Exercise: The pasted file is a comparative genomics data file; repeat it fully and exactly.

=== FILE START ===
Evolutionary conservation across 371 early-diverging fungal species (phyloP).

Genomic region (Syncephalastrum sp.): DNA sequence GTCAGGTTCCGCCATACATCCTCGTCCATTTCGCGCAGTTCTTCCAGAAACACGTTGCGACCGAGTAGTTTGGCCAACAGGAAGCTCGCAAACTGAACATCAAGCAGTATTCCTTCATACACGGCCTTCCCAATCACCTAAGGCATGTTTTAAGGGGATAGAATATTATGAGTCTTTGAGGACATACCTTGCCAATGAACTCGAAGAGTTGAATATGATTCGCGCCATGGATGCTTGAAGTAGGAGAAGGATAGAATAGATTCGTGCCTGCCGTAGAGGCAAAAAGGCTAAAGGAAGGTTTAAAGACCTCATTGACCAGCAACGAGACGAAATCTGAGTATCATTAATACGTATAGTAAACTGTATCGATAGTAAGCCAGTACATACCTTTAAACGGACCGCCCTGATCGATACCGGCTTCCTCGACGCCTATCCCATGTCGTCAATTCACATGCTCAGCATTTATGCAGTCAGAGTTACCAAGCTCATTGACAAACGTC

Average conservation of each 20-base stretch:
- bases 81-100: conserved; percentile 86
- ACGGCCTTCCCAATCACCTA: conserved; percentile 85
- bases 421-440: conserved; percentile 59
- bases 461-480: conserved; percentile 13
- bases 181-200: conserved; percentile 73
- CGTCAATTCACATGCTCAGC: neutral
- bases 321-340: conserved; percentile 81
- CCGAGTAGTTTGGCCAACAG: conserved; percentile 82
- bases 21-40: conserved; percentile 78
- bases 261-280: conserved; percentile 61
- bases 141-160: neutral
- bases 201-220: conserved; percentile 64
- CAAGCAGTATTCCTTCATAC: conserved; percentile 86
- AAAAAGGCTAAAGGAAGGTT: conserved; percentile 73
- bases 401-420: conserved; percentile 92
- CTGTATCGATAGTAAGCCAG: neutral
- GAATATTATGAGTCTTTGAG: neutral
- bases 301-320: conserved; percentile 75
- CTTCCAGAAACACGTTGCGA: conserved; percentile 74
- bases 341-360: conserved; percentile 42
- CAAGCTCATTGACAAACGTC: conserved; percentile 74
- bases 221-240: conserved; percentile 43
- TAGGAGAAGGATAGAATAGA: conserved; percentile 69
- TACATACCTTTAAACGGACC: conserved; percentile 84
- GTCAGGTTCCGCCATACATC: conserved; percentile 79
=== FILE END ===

Evolutionary conservation across 371 early-diverging fungal species (phyloP).

Genomic region (Syncephalastrum sp.): DNA sequence GTCAGGTTCCGCCATACATCCTCGTCCATTTCGCGCAGTTCTTCCAGAAACACGTTGCGACCGAGTAGTTTGGCCAACAGGAAGCTCGCAAACTGAACATCAAGCAGTATTCCTTCATACACGGCCTTCCCAATCACCTAAGGCATGTTTTAAGGGGATAGAATATTATGAGTCTTTGAGGACATACCTTGCCAATGAACTCGAAGAGTTGAATATGATTCGCGCCATGGATGCTTGAAGTAGGAGAAGGATAGAATAGATTCGTGCCTGCCGTAGAGGCAAAAAGGCTAAAGGAAGGTTTAAAGACCTCATTGACCAGCAACGAGACGAAATCTGAGTATCATTAATACGTATAGTAAACTGTATCGATAGTAAGCCAGTACATACCTTTAAACGGACCGCCCTGATCGATACCGGCTTCCTCGACGCCTATCCCATGTCGTCAATTCACATGCTCAGCATTTATGCAGTCAGAGTTACCAAGCTCATTGACAAACGTC

Average conservation of each 20-base stretch:
- bases 81-100: conserved; percentile 86
- ACGGCCTTCCCAATCACCTA: conserved; percentile 85
- bases 421-440: conserved; percentile 59
- bases 461-480: conserved; percentile 13
- bases 181-200: conserved; percentile 73
- CGTCAATTCACATGCTCAGC: neutral
- bases 321-340: conserved; percentile 81
- CCGAGTAGTTTGGCCAACAG: conserved; percentile 82
- bases 21-40: conserved; percentile 78
- bases 261-280: conserved; percentile 61
- bases 141-160: neutral
- bases 201-220: conserved; percentile 64
- CAAGCAGTATTCCTTCATAC: conserved; percentile 86
- AAAAAGGCTAAAGGAAGGTT: conserved; percentile 73
- bases 401-420: conserved; percentile 92
- CTGTATCGATAGTAAGCCAG: neutral
- GAATATTATGAGTCTTTGAG: neutral
- bases 301-320: conserved; percentile 75
- CTTCCAGAAACACGTTGCGA: conserved; percentile 74
- bases 341-360: conserved; percentile 42
- CAAGCTCATTGACAAACGTC: conserved; percentile 74
- bases 221-240: conserved; percentile 43
- TAGGAGAAGGATAGAATAGA: conserved; percentile 69
- TACATACCTTTAAACGGACC: conserved; percentile 84
- GTCAGGTTCCGCCATACATC: conserved; percentile 79